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Are you a dog or cat person? An example of audience research

Cats or dogs? It’s an age old question.

Animal adoptions have surged over the past year as the COVID pandemic drives the lonely and home-bound to seek companionship. Nearly 900,000 rescue pets were adopted from shelters in 2020, and that doesn’t even include the number of animals purchased from breeders and pet stores.

In the wake of this pet adoption bump, we used text analysis to uncover the unique concerns and values of dog owners compared to cat owners on forums. This understanding allows brands to target specific consumers based on their pet preferences. 

Relative Insight’s technology employs the power of comparison in our approach to text analysis. Comparing the language used by two audiences or written data sets uncovers the unique characteristics of each. This method weeds out the language you would expect to see when talking about pets, revealing the distinct issues faced by dog and cat owners alone. 

Dog lovers

Dogs require a lot of attention, and that’s no surprise – but what we saw was how dog owners frequently discussed medical issues and treatment their pets required, much more than cat people. Words we saw on dog forums – like surgery, insurance and meds – were not used at all by the sample of language used by cat owners.

Frequent medical treatment isn’t cheap, and dog owners discussed money and costs significantly more than cat owners. Some forum users even openly discussed their inability to financially provide for their pet. Expenses like training, food, medical treatment, boarding, grooming and equipment can add up to $15,000 over a pet’s lifetime.

A well-trained dog is a priority for many owners. Forum conversations were more likely to include words relating to a dog’s education such as training and obedience. Many sought advice as to how to teach their pet to perform tricks like fetch or tips on adjusting their temperament to interact better with others.

Breed significantly impacts dog choice, as different breeds possess different physical traits and personalities. Dog owners included the breed of their pet in nearly all forum inquiries, and many conversations centered around pet DNA tests and choosing the correct breed for the soon-to-be owner’s lifestyle. Cat owners showed little to no interest in their cat’s heritage.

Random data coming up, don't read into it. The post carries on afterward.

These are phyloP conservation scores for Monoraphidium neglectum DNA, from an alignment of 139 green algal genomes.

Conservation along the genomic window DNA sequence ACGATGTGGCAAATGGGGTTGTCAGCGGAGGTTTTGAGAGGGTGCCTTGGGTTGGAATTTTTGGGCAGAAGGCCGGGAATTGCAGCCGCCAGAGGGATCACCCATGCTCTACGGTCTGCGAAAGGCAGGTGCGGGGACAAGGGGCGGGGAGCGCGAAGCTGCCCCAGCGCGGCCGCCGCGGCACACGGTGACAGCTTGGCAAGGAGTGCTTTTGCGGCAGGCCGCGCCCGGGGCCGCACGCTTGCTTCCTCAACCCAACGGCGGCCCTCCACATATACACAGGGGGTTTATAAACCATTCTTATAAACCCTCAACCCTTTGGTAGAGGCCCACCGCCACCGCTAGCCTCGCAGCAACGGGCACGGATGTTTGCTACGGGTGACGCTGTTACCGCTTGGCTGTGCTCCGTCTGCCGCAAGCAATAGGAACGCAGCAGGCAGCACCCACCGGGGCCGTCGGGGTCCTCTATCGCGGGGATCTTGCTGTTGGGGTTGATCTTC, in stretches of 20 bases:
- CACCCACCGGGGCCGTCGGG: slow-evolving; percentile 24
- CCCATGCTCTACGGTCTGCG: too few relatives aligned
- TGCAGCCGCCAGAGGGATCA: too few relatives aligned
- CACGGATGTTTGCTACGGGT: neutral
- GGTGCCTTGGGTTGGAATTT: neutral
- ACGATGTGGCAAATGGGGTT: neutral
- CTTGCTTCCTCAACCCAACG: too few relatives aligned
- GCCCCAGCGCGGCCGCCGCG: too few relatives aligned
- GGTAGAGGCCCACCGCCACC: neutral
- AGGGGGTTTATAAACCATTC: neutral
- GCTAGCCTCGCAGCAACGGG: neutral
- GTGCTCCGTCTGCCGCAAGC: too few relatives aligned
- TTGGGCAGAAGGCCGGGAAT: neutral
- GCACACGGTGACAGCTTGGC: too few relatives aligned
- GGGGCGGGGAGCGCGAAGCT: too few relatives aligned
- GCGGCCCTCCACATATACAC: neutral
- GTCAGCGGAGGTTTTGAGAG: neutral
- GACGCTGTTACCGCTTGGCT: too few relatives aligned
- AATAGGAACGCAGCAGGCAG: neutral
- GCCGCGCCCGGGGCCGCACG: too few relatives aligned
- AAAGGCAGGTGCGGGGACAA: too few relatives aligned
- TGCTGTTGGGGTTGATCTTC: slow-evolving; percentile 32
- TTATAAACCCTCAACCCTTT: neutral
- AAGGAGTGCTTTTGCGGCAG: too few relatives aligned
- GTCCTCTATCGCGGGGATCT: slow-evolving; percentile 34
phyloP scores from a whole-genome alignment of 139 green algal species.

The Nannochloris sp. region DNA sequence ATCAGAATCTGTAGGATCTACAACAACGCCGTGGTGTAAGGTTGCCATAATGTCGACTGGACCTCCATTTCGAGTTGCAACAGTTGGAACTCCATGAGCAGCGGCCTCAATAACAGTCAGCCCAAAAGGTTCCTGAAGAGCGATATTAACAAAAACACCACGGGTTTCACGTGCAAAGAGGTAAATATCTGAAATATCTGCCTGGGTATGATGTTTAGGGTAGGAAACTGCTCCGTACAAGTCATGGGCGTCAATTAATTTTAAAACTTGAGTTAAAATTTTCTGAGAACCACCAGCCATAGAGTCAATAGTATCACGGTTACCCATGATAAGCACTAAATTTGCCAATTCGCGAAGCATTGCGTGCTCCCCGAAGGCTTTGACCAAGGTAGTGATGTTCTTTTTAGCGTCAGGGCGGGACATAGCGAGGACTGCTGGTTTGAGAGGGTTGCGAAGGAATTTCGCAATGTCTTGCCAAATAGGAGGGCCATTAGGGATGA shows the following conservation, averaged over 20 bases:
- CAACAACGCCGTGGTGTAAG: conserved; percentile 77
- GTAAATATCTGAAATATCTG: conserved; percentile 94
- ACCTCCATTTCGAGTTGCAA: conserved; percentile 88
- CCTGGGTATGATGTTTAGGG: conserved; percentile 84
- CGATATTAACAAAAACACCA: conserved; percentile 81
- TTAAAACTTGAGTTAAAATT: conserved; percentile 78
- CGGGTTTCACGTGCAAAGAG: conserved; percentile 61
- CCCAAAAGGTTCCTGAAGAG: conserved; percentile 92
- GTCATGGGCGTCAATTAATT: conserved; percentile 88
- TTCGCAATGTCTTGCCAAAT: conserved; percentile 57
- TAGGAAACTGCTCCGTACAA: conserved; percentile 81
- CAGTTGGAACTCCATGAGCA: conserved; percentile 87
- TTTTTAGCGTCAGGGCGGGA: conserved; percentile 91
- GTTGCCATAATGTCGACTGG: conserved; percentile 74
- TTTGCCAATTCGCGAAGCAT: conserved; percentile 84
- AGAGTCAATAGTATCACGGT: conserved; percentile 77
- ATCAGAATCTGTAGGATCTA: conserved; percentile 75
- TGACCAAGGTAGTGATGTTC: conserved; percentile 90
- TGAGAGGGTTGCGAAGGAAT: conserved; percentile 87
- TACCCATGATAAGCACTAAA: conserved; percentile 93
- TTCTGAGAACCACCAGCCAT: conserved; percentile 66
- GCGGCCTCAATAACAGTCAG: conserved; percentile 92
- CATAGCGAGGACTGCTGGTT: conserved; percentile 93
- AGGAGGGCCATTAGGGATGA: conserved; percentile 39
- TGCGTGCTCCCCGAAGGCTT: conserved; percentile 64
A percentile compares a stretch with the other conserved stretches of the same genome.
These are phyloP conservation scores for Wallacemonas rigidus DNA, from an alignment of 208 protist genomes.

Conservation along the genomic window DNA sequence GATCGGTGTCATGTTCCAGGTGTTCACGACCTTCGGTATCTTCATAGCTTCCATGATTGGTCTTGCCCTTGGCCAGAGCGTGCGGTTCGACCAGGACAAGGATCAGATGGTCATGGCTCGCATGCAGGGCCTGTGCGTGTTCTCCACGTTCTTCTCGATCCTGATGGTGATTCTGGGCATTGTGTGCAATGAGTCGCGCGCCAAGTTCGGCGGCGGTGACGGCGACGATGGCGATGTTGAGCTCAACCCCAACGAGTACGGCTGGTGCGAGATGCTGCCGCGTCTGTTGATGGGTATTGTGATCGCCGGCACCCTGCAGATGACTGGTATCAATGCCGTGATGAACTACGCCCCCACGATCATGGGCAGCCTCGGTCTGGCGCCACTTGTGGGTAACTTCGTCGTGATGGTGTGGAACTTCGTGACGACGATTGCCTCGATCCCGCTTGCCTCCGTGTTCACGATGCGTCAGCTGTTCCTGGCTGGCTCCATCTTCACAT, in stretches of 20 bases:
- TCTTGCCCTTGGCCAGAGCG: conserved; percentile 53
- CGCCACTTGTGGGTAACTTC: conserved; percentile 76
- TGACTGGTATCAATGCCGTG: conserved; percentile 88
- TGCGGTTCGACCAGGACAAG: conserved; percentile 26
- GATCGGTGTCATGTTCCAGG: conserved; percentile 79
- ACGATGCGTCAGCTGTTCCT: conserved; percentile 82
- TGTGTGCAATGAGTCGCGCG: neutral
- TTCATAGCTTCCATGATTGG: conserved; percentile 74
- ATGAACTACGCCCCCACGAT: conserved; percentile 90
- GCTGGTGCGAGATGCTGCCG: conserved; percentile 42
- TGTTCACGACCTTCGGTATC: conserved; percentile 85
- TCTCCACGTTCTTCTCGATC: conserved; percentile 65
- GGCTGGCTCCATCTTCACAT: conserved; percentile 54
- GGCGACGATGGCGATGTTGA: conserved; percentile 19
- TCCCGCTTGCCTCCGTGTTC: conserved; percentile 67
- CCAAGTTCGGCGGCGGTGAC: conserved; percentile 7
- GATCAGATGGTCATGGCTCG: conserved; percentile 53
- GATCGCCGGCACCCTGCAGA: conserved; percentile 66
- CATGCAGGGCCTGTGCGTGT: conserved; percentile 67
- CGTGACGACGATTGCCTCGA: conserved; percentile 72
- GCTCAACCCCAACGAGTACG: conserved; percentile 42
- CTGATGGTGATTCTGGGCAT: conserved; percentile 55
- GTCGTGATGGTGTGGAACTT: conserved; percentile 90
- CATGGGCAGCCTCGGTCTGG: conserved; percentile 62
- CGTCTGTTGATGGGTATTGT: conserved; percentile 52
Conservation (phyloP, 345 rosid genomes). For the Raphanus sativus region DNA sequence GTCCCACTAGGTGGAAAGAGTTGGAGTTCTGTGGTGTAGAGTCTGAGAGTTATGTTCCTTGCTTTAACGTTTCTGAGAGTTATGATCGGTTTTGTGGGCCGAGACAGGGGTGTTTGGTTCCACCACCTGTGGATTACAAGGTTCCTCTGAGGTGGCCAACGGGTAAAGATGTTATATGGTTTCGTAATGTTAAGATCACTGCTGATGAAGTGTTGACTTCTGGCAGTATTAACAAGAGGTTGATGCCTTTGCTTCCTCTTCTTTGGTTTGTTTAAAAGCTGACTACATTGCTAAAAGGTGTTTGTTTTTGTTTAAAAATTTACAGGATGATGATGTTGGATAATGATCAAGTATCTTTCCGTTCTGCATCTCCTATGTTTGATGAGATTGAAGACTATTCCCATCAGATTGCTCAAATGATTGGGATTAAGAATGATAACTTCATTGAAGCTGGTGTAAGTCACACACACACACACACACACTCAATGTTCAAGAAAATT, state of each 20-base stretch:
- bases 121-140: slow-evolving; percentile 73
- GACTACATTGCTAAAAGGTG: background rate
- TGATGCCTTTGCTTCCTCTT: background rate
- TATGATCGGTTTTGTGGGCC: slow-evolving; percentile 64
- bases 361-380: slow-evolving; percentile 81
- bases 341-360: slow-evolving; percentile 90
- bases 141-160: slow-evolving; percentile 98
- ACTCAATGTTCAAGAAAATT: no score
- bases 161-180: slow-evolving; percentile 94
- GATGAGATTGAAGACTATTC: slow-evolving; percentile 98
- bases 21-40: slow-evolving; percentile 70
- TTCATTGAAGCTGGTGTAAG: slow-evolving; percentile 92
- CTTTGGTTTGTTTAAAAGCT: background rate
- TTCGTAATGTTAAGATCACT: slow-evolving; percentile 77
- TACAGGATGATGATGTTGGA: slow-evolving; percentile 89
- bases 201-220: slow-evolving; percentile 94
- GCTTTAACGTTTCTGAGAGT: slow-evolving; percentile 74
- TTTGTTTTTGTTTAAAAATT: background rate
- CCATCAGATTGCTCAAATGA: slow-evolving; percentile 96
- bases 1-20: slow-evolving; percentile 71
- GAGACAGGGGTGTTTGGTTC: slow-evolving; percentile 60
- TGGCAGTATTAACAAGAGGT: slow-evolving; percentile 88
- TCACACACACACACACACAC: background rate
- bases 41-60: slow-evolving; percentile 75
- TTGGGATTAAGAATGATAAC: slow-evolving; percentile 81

When discussing personality traits of dogs, the three main adjectives we saw were friendly, smart and occasionally aggressive. 

Cat people

Those looking to own a cat typically have different needs and desires as to how the pet will fit into their lifestyle. When discussing ownership on forums, we saw cats described as calm, affectionate and territorial. Often self-sufficient, cats provide a lower maintenance pet option. 

Surprisingly, the biggest complaint we observed from cat owners is the noise they create. Meowing, hissing and other loud noises were a cause for concern. Some owners found this annoying, while others were worried it could be due to a larger issue with the cat.

Cats were often described within the context of their living environment, using words relating to specific furniture or rooms. Many owner complaints concerned the cat’s treatment of home furniture or their environmental preferences – ie. indoor vs. outdoor. Man owners mentioned their cat’s favorite spots throughout the house like the bed or a specific window sill. We also observed issues with cats scratching or peeing on furniture.

Pet ownership is not one size fits all. Understanding the unique pros and cons associated with different pets gives us the necessary insight to target audiences with informed communications. By addressing the specific concerns and values of dog and cat owners, brands can better resonate with those select consumers. 

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